King Djoser is known to many for two reasons. First, he saved Egypt from a seven-year famine by rebuilding the Temple of Khnum, the god of the Nile River’s source. The second, which is seen as more important, is his Step Pyramid at Saqqara, the first pyramid built in Egypt under the guidance of famous architect Imhotep.
The tallest structure of its time, the building consists of Djoser’s burial chamber and was built entirely out of stone rather than mud bricks, making it the earliest important stone building in Egypt. Known for commissioning other tombs, temples, and monuments, it is during the reign of Djoser that Egypt witnessed great technological innovation in the use of stone architecture, according to records.
Djoser, also known as Netjerikhet, Tosorthos, and Sesorthos, was the first king of the Third Dynasty of Egypt, whose reign for almost thirty years ensured Egypt was politically and economically stable. Not much is known about his young life but he is believed to have succeeded his father, Khasekhemwy, the last king of the Second Dynasty. Married to Hetephernebti, Djoser’s mother was the queen Nimaathap.
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Once made king, he began commissioning his building projects. According to historian Margaret Bunson, Djoser “ruled during an age witnessing advances in civilization on the Nile such as the construction of architectural monuments, agricultural developments, trade, and the rise of the cities.”
Even though cities had grown before Djoser, his reign brought forth more cities and architectural masterpieces which had never been seen before in Egypt. His Step Pyramid at Saqqara, built by skilled Egyptian laborers and craftsmen, is one such project.
Records say that before Djoser assumed the throne, Egyptian kings were buried in mastabas which were rectangular tombs built above underground chambers rising at most 20 feet (6 meters) high. Djoser’s Step Pyramid, however, is “a series of mastabas stacked on top of each other, each level a little smaller than the one beneath, to form the shape of a pyramid,” according to Ancient History Encyclopedia.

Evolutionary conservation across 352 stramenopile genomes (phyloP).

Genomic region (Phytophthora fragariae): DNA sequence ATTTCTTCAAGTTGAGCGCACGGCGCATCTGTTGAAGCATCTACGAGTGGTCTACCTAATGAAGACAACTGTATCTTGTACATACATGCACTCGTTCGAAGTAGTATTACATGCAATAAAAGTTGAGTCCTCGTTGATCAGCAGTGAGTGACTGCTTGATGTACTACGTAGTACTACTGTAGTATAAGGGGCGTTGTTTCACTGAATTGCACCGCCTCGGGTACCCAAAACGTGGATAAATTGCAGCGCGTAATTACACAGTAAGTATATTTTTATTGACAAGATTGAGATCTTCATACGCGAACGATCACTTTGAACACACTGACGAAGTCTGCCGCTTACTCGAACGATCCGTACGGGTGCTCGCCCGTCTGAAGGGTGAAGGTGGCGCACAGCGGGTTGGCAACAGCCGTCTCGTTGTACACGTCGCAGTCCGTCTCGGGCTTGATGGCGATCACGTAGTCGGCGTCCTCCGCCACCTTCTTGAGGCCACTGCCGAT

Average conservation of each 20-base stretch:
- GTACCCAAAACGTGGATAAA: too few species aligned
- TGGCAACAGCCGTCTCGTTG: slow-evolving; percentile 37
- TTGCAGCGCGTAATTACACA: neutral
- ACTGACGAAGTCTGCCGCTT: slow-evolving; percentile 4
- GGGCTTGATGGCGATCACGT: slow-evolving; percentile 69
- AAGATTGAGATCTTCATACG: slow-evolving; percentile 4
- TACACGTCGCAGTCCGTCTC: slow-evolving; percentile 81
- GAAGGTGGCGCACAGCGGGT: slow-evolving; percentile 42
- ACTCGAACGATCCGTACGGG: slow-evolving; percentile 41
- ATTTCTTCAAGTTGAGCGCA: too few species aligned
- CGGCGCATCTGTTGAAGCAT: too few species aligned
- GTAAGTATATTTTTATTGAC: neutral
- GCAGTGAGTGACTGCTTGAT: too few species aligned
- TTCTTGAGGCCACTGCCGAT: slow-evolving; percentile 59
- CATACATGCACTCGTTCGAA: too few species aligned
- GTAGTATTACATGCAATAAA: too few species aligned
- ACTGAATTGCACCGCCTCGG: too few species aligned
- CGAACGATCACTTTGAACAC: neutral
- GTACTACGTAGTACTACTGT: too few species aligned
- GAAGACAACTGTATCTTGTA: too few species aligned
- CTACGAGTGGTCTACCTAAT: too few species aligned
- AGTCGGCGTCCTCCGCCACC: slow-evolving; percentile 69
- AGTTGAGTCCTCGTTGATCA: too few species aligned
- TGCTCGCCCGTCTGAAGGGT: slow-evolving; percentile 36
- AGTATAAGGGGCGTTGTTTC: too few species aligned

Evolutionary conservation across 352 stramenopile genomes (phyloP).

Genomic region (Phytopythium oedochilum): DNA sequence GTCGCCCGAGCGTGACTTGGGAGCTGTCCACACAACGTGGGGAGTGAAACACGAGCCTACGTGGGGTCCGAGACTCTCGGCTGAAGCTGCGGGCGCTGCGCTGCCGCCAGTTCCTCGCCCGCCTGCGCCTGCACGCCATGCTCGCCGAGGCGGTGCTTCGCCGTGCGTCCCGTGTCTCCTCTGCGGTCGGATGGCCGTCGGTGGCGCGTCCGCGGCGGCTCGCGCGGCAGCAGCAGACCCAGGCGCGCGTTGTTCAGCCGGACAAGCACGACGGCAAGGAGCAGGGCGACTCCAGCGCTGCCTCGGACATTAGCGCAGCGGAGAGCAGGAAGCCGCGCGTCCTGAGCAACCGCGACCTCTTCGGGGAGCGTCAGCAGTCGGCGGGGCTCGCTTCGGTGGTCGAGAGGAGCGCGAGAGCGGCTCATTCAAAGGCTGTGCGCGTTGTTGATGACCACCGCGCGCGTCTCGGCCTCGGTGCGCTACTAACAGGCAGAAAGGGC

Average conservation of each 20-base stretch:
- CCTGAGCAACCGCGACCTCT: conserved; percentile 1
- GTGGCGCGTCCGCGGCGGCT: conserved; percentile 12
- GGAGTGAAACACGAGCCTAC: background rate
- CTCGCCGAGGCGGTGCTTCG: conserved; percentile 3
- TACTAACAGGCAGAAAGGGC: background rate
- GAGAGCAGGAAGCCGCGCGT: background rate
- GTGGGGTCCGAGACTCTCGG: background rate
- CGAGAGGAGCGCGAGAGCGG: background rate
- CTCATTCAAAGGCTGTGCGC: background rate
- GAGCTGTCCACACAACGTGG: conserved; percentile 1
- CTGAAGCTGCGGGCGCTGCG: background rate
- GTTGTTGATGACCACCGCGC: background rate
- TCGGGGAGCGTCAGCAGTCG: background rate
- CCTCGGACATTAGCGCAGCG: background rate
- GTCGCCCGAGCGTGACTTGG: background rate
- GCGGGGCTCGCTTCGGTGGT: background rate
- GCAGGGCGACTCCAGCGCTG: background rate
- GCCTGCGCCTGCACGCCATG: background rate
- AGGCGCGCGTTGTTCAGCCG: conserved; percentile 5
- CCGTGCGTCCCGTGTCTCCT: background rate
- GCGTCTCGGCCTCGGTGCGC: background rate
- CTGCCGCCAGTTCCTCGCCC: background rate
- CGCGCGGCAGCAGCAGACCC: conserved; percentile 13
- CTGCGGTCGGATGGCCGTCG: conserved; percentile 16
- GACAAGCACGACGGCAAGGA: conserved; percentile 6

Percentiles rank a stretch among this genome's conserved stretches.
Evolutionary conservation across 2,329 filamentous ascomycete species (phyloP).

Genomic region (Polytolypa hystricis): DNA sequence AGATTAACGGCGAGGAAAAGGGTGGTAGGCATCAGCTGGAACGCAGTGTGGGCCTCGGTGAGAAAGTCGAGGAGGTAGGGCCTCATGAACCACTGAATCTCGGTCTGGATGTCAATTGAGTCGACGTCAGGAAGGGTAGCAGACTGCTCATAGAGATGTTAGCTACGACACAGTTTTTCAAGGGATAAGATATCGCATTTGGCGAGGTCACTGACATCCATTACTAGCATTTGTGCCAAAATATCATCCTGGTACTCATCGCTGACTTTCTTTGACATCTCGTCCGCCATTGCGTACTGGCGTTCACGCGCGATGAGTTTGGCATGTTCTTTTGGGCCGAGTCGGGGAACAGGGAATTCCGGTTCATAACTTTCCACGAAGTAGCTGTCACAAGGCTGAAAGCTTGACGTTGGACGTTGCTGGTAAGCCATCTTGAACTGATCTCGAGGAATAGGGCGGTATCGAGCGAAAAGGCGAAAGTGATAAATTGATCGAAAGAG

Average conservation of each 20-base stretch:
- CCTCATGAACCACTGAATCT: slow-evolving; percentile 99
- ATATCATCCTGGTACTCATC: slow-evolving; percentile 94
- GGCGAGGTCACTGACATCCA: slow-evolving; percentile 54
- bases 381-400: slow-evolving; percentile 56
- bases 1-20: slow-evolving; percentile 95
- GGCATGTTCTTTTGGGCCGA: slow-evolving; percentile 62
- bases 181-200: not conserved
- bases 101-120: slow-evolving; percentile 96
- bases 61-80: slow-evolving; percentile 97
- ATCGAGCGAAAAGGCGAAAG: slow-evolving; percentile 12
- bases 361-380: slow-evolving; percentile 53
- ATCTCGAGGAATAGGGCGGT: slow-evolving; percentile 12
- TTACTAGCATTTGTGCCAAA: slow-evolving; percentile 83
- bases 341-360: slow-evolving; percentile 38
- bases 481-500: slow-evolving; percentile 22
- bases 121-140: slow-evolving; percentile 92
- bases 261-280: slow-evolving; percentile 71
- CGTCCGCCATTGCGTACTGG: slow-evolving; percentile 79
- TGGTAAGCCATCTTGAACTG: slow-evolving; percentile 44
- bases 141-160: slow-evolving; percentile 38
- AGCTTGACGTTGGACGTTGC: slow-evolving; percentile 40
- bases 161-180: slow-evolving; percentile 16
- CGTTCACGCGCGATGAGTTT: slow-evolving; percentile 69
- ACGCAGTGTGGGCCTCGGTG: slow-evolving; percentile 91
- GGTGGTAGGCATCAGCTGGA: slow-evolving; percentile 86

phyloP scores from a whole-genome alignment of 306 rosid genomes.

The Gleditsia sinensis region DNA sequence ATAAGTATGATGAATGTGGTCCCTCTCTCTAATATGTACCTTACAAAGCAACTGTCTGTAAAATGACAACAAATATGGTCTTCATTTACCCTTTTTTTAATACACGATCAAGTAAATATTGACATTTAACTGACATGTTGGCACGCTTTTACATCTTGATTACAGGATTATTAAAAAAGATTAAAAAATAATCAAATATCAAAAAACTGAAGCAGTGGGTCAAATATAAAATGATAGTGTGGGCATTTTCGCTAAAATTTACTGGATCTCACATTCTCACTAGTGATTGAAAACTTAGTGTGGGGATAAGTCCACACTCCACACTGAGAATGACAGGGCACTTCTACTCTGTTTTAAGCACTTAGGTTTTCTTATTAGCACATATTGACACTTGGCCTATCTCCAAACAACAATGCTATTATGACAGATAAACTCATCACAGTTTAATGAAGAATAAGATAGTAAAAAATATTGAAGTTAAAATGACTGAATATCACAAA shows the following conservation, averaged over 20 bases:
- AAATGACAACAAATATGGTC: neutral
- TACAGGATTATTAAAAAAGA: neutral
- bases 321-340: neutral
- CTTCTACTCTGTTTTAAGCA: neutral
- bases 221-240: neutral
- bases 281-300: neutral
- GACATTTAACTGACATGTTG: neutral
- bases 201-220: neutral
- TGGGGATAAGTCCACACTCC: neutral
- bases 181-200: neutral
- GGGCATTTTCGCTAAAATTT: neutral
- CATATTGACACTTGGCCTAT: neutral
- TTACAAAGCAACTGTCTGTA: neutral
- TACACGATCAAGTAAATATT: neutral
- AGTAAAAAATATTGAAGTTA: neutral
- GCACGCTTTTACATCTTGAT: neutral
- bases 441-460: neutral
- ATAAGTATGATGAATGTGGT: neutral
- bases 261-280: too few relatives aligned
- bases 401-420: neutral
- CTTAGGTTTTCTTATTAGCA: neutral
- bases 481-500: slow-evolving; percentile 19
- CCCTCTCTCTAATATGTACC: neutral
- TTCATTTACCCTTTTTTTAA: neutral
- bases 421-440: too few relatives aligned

The Step Pyramid, which has since undergone major renovations and was reopened to the public this year, was 204 feet (62 meters) high when it was completed. Located outside the royal capital of Memphis, a UNESCO World Heritage Site south of modern Cairo, the Pyramid’s surrounding complex included shrines for royal rituals, a temple, courtyards and living quarters for priests.
Historian Mar Van de Mieroop writes: “Imhotep reproduced in stone what had been previously built of other materials. The facade of the enclosure wall had the same niches as the tombs of mud brick, the columns resembled bundles of reed and papyrus, and stone cyliners at the lintels of doorways represented rolled-up reed screens. Much experimentation was involved, which is especially clear in the construction of the pyramid in the center of the complex. It had several plans with mastaba forms before it became the first Step Pyramid in history, piling six mastaba-like levels on top of one another…The weight of the enormous mass was a challenge to the builders, who placed the stones at an inward incline in order to prevent the monument breaking up.”
But before the Step Pyramid, Djoser had already been hailed for saving lives when a famine broke out in Egypt. For seven years, there was no solution to the problem until Djoser had a dream in which the god Khnum of the Nile River’s source complained to him that his temple on the island of Elephantine was in a poor condition.
Under the guidance of his chief minister and vizier Imhotep, Djoser built a new temple and once it was done, the famine ended. Djoser, as part of measures to ensure his country’s stability, would extend Egypt’s power all the way south to Aswan, and north to Sinai largely through military expeditions.
Defeating the Libyans in battle and annexing part of their lands, his military victories were among some of his greatest accomplishments. Many of these have largely been forgotten but not his final resting place – the Step Pyramid – which is not only a monument to his life and reign but among a flurry of amazing architectural wonders of Egypt that continues to attract tourists.